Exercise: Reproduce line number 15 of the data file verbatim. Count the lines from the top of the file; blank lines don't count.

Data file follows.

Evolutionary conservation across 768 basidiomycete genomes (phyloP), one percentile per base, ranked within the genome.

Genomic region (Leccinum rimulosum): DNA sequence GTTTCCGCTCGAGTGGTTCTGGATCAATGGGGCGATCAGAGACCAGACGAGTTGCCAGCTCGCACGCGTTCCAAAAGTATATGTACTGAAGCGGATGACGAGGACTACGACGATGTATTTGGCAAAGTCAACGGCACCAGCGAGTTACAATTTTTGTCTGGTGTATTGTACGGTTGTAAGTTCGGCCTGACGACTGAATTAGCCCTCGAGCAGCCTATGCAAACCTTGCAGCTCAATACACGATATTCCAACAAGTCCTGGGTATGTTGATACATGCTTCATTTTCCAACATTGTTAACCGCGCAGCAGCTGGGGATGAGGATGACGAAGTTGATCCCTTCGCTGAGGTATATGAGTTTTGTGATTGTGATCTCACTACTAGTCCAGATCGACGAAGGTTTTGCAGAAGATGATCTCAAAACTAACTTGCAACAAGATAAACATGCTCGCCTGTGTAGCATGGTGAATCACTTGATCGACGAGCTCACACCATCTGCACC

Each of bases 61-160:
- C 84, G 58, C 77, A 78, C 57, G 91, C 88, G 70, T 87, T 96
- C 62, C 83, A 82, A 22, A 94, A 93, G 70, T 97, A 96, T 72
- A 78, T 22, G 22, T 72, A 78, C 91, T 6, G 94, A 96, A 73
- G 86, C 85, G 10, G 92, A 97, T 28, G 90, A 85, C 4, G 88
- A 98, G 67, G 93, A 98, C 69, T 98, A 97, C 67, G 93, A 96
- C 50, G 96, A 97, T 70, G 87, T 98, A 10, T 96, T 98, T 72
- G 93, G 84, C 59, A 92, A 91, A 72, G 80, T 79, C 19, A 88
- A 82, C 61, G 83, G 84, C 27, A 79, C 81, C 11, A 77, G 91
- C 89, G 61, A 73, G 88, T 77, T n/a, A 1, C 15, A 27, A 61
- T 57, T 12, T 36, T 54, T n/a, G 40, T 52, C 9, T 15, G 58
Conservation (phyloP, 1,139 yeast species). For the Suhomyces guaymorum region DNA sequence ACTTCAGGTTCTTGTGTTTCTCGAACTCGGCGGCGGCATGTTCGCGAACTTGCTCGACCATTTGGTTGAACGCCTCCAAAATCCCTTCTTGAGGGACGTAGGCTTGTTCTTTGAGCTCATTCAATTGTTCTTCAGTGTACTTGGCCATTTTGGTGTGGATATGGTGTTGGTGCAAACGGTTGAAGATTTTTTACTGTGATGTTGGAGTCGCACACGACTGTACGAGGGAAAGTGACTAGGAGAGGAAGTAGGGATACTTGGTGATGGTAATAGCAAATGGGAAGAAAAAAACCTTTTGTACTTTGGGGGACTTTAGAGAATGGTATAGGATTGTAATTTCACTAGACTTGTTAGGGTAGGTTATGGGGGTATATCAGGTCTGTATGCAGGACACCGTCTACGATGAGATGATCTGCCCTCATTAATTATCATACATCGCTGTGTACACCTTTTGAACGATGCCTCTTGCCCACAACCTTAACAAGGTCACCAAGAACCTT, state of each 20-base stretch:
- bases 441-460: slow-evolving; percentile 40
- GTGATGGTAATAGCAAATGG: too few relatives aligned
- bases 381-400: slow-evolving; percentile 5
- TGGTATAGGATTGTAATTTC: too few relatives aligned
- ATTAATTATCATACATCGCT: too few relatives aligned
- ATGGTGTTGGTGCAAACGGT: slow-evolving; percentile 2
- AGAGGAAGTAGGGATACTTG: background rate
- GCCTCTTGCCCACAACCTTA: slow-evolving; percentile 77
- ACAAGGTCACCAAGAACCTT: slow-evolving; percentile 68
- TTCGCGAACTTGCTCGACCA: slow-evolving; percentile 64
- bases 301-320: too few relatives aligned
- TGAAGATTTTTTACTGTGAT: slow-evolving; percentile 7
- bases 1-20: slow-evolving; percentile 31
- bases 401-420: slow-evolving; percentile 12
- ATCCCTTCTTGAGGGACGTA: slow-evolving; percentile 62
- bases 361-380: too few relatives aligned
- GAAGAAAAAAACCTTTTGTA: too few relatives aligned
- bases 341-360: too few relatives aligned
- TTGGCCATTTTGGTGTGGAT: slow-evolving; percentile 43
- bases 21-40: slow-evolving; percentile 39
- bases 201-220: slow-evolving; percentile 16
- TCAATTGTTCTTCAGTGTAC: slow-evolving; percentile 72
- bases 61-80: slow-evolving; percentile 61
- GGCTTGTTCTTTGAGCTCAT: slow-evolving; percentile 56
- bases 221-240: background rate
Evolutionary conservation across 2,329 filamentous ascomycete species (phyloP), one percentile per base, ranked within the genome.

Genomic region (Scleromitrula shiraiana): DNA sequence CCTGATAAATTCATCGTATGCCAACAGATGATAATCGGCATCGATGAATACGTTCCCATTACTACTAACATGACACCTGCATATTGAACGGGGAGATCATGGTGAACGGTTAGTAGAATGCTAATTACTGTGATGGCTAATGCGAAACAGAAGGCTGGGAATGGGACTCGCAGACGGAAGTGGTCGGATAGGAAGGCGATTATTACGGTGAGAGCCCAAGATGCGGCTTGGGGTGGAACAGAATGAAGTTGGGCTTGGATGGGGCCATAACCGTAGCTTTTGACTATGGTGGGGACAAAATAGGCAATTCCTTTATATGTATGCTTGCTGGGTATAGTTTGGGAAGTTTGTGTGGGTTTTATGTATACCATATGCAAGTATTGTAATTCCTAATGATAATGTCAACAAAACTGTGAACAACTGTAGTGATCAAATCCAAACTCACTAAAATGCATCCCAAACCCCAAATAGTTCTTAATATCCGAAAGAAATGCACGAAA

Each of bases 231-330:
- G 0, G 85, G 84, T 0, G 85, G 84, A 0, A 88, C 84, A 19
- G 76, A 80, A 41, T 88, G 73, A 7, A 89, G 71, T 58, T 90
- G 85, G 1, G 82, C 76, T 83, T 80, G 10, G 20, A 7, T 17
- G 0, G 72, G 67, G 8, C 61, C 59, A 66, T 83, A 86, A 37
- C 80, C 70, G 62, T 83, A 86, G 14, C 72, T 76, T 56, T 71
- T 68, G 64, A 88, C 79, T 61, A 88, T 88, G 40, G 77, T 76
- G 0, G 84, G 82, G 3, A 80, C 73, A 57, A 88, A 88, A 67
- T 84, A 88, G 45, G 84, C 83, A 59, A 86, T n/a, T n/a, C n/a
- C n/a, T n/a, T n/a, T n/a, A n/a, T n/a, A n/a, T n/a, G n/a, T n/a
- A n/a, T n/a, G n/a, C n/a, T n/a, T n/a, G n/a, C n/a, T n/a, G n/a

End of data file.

- bases 441-460: slow-evolving; percentile 40